Not that I'd agree with a lot of the Chancellor's other measures or rhetoric. Some bad moves include limiting welfare increases to below inflation (which will lower aggregate demand), tax incentives for shale gas extraction (which will be environmentally damaging) and ruling our further property taxes (which are less damaging to job growth than any other tax increases). But it will be interesting to compare the measures taken by the UK coalition with our own coalition budget later today.

The deficit and debt repayments

Nat O'Connor: The brief ten pages of the 2013 Estimates include the stark reminder of just why the Government is set on €3.5 billion of tax increases and spending cut today. Receipts in 2012 were just under €41 billion, wheresas spending was around €56.5 billion. That's a gap of €15.5 billion.

The actual deficit in the General Government Balance is slightly less, at €13.4 billion (Table 1a in the same document).

The gap shows the growing importance of the national debt interest repayments in making the public finances unsustainable. Servicing the national debt cost us nearly €6.5 billion in 2012 and is set to rise to €8.1 billion in 2013. That's nearly as big as the entire education budget (€8.7 billion in 2012). The details of public spending can now be seen at DoPER's databank.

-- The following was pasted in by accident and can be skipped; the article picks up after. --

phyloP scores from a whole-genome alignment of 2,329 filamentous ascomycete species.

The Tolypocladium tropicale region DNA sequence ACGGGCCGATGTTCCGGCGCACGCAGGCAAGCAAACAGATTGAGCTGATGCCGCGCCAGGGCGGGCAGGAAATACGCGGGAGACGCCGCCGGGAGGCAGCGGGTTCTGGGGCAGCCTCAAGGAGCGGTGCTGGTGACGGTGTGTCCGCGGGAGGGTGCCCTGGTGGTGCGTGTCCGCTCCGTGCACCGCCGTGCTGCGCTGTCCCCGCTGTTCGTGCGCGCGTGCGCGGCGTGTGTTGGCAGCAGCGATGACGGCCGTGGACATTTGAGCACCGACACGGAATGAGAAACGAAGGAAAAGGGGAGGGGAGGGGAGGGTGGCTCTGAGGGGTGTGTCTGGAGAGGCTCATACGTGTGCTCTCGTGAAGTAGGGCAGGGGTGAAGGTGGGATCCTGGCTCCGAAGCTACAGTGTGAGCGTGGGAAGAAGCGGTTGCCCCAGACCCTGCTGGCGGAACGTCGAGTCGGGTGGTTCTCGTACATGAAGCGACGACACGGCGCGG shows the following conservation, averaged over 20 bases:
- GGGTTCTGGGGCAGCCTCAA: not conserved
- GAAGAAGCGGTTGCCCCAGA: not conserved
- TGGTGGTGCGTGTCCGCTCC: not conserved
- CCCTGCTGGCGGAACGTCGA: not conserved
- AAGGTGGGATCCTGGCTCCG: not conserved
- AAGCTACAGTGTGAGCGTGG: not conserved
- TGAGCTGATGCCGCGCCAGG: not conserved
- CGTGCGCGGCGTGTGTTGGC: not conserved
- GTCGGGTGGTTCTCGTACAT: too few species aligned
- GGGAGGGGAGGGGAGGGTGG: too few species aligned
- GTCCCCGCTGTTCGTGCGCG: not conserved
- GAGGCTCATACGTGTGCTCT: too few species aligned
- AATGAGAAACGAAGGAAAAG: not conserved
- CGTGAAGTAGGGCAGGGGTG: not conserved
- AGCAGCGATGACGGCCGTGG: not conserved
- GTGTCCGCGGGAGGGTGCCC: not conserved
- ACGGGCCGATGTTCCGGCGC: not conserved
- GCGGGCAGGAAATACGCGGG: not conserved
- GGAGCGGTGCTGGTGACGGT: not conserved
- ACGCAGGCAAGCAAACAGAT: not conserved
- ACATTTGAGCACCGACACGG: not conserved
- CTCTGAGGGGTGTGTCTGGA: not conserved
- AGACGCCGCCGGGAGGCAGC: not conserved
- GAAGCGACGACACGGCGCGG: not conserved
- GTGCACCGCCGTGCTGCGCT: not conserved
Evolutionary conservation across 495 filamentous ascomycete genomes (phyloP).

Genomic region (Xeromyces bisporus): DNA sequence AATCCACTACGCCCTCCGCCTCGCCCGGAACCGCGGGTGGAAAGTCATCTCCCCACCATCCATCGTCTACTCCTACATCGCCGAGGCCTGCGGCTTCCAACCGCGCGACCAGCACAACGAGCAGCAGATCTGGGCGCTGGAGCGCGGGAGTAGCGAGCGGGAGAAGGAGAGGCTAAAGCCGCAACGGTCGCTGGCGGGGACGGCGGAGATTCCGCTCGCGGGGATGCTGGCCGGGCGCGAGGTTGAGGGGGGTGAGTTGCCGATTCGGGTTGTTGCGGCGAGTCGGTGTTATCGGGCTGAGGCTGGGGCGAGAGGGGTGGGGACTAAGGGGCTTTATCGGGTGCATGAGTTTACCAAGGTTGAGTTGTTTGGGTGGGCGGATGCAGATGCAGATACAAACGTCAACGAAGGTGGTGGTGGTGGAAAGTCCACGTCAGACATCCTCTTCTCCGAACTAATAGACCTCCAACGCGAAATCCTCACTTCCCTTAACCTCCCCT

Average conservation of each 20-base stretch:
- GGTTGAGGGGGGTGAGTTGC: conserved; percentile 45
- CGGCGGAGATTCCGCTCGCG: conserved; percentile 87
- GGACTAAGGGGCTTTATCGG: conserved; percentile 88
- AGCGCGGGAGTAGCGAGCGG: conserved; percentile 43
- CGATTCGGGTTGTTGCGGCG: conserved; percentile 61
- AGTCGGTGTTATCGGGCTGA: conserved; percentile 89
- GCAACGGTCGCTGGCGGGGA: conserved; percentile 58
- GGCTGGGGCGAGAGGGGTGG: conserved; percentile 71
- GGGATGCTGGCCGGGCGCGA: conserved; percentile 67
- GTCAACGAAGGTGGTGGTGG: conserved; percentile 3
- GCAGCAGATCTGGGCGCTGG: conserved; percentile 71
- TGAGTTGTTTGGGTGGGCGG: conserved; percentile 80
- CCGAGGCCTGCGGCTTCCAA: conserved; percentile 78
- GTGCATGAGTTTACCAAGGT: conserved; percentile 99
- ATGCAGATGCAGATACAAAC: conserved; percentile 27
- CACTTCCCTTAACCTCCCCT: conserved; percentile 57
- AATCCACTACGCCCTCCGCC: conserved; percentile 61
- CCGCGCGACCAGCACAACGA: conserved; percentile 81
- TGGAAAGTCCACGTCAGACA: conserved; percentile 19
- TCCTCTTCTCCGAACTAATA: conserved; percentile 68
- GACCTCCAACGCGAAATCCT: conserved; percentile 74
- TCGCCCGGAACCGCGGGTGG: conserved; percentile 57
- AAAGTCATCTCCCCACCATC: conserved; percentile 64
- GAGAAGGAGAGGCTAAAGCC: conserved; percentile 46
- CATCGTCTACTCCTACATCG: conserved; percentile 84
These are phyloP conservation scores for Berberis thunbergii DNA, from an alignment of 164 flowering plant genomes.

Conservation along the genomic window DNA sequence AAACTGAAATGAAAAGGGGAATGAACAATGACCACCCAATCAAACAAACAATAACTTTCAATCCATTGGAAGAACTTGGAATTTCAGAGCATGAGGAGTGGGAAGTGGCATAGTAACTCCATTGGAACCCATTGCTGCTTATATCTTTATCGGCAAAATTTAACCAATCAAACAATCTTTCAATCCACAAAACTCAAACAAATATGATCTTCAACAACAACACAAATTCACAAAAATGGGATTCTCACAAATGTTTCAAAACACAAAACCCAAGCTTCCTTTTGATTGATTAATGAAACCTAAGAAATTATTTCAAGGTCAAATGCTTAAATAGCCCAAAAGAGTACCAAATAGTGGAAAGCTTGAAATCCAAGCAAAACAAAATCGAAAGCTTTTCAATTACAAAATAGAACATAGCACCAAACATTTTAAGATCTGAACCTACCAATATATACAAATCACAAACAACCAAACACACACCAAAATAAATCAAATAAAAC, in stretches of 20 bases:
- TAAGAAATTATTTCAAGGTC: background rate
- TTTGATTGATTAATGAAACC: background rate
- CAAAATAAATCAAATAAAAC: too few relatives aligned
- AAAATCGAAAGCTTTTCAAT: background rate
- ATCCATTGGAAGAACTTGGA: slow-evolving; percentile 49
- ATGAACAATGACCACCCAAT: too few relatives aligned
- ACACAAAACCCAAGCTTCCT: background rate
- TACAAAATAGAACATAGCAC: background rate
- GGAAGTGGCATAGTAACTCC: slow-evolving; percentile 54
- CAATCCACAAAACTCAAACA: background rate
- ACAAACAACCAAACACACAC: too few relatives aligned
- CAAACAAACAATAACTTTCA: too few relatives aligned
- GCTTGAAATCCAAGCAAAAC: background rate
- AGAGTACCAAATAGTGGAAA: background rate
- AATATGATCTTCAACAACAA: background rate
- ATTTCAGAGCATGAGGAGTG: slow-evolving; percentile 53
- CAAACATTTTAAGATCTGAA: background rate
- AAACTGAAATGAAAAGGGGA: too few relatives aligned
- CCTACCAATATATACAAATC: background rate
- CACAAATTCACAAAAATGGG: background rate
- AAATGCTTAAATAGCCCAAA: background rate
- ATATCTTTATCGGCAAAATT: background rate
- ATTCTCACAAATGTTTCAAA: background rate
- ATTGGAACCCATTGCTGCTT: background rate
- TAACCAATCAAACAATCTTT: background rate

This point is graphically illustrated on page 12 of the Medium Term Fiscal Statement, which is the other document currently on A copy of that image is below:

The debt interest burden is projected to peak at 16 per cent of all Government revenue in 2014.

A serious concern with these projections (and the assumption that the deficit and debt interest payments will stabilise) is that projections of economic growth have repeatedly been over-optimistic. The IMF now calculates that austerity in developed economies means that for every €1 taken out through tax or cuts, between €0.9 and €1.7 will come out of economic output (GDP) - see page 43 of IMF's World Economic Outlook. There is a real risk that even this grim picture of debt interest repayments may be over-optimistic.

At any rate, it is certainly the case that a major win on reducing the bank debt part of the national debt (and annual debt servicing costs) needs to be achieved.


Nat O'Connor: As the new era of budget transparency dawns (or should that be New Era?), the Government's official information service ( will be tweeting budget soundbites to the nation, via hashtag #Budget2013

For more conventional information, official documents will be made available on the Government's Budget website as the day progresses.

Monday, 3 December 2012

Clamping Down on Tax Injustice—Sharing the Price of Austerity

Daragh McCarthy: On Wednesday, the EU’s tax commissioner will outline a set of proposals aimed at reducing the level of tax evasion and aggressive tax planning in the EU. The Commission estimates that tax dodging, in all it's various guises, deprives Member States of almost €1 trillion every year.